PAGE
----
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I spent a week and a half traveling around the diverse and vibrant country of Morocco. The trip kicked off in the ancient city of Marrakech which I describe as “hectic, crazy, and wild.” LOL. From narrow streets filled with kids running about playing soccer in flip flops to merchants aggressively inviting you to check out their latest wares to motorbikes whizzing by with impressive ease despite you losing your balance trying to jump out of the way. That’s Marrakech.
Here are the things I recommend checking out in Marrakech to get a true sense of the culture.
Riads are traditional house that has an interior courtyard. They’re non-descript from the outside, because the culture is not to expose wealth on the exterior. But once you step inside, you’re transported into a completely different world. Here’s a quick tour and review of my riad (which was an Airbnb) from Marrakech. This is a pic from the top floor of my Marrakech riad, which overlooks the medina
For shopping, the souks (markets) are your go to. In Marrakech and Fes, they’re located in the medina (ancient walled city), which is filled to the brim with merchants selling everything from food to collectibles and everything in between.
Even if you’re not interested in shopping, the souks are an experience you cannot miss. They embody so much of the ancient Moroccan culture in modern day.
If you’re planning to leave the city, where the Berbers are primarily located, I recommend waiting to shop until you get there because the Berbers are the true artisans so consist of narrow, windy walkaways. They’re not wide enough for cars, but they’re crowded enough with people, donkeys passing through (lol), and people on bikes. It’s a legit maze. Oh, and street signs? Basically nonexistent. Google Maps? Goodluck with that. It’s confusing, but neat to see people traversing the medina so effortlessly. Pro Tip: With your phone, take pictures of landmarks (and add notes) so that you can piece your way back out.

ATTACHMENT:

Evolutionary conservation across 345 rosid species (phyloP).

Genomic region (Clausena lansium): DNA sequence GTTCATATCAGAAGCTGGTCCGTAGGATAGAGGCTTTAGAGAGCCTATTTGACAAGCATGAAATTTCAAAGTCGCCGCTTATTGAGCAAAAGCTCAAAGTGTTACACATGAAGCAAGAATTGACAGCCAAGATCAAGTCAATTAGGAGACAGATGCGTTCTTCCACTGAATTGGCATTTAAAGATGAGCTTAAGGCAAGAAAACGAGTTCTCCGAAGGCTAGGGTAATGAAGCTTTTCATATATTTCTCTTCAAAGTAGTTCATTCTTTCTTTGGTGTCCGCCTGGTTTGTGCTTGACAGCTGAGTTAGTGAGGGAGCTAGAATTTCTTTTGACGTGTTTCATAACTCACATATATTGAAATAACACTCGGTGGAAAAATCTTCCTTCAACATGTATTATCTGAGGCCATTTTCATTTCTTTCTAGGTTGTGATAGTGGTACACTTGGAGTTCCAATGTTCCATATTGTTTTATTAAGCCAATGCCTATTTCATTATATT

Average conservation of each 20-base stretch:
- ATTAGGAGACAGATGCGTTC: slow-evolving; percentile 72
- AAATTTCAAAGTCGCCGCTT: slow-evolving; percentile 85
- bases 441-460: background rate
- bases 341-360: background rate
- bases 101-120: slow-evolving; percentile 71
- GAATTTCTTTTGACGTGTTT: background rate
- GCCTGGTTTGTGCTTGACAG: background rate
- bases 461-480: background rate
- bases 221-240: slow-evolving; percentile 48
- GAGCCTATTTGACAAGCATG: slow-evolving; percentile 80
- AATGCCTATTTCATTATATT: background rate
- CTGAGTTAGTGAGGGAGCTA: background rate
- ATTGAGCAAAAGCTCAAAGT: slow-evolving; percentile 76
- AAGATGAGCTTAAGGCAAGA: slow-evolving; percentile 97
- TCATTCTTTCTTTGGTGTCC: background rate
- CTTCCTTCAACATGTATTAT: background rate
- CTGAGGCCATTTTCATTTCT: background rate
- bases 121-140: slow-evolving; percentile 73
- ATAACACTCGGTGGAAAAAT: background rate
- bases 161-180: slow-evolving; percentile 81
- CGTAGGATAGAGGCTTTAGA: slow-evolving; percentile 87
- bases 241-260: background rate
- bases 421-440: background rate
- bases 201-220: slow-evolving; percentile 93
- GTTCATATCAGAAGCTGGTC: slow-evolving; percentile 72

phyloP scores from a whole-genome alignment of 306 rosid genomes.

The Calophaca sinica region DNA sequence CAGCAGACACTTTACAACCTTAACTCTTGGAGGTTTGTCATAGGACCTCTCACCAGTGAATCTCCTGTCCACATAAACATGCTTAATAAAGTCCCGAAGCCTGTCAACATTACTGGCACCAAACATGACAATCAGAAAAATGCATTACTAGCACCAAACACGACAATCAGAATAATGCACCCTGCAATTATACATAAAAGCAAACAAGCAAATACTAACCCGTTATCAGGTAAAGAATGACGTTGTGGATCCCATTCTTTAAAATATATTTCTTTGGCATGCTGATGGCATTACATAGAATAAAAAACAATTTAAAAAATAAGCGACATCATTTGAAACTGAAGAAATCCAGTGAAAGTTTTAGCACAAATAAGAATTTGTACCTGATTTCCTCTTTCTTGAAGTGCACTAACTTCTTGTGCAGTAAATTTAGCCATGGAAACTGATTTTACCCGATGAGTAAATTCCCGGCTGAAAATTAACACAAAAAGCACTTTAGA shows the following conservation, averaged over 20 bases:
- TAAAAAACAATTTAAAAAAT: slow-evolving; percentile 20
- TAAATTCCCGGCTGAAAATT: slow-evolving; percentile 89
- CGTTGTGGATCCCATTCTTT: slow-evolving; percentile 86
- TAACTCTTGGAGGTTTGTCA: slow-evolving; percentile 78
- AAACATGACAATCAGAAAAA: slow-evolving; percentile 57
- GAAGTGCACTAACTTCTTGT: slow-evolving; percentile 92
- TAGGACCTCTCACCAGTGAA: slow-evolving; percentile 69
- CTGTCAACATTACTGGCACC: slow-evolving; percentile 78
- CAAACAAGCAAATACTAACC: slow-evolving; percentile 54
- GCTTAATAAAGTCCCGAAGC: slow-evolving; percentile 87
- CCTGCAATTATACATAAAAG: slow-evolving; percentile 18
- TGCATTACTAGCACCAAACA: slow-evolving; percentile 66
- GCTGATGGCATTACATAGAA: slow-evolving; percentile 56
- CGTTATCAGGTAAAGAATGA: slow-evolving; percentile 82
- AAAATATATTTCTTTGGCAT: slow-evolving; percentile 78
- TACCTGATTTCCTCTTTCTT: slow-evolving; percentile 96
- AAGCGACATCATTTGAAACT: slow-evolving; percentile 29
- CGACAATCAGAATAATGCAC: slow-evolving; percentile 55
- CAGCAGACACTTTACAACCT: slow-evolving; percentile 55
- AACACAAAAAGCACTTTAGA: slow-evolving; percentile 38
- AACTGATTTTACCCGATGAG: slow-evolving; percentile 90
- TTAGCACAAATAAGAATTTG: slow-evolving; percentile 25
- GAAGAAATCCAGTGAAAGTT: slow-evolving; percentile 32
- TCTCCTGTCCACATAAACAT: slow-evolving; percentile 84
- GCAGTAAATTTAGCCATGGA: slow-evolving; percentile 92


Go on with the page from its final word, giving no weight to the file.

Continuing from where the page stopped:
This is a huge public square and marketplace in the Medina, with swarms of locals and tourists strolling around. There are food vendors, street performers, merchants, Henna artists. What I found interesting here is that there were literally 20 fresh juice vendor carts all lined up next to each other selling the exact same menu at the same prices. Lol. We went to the one that had a line; is that some sort of psychological thing? Anyway, Rahkeem got fresh squeezed pomegranate juice and liked the taste alot and found it refreshing.
The botanical garden was a 20 minute walk (safe) outside of the medina, but worth the trek in 90 degree heat. It was a refreshing change of pace from the hectic medina. The coolest part is that the colorful gardens were the cacti from various places in the world. That and the Berber Museum was dope because it highlights the artifacts of the first peoples of the country. There’s a cafe on site too, btw.
Cost: 70 MAD (garden), plsu 30 MAD (museum) Estimated Time: 30 minutes
Hammams are not your ordinary steam baths. They are luxurious yet affordable full-service experiences. That’s if you go to the private ones, not to be confused with the public hammams that the locals visit. If you’re super adventurous, then public may be for you. I, however, am not overly adventurous when it comes to anything hygiene related. So, public was not a consideration :). More about that experience here.
Tangine is a popular meat and veggie stew that’s named after the ceramic pot that it’s made in. Let me tell you – DELICIOUS!! …and I’m an incredibly picky and finicky eater. Every restaurant offers it because it’s a staple. All offer it with meat, as well as a vegetarian option.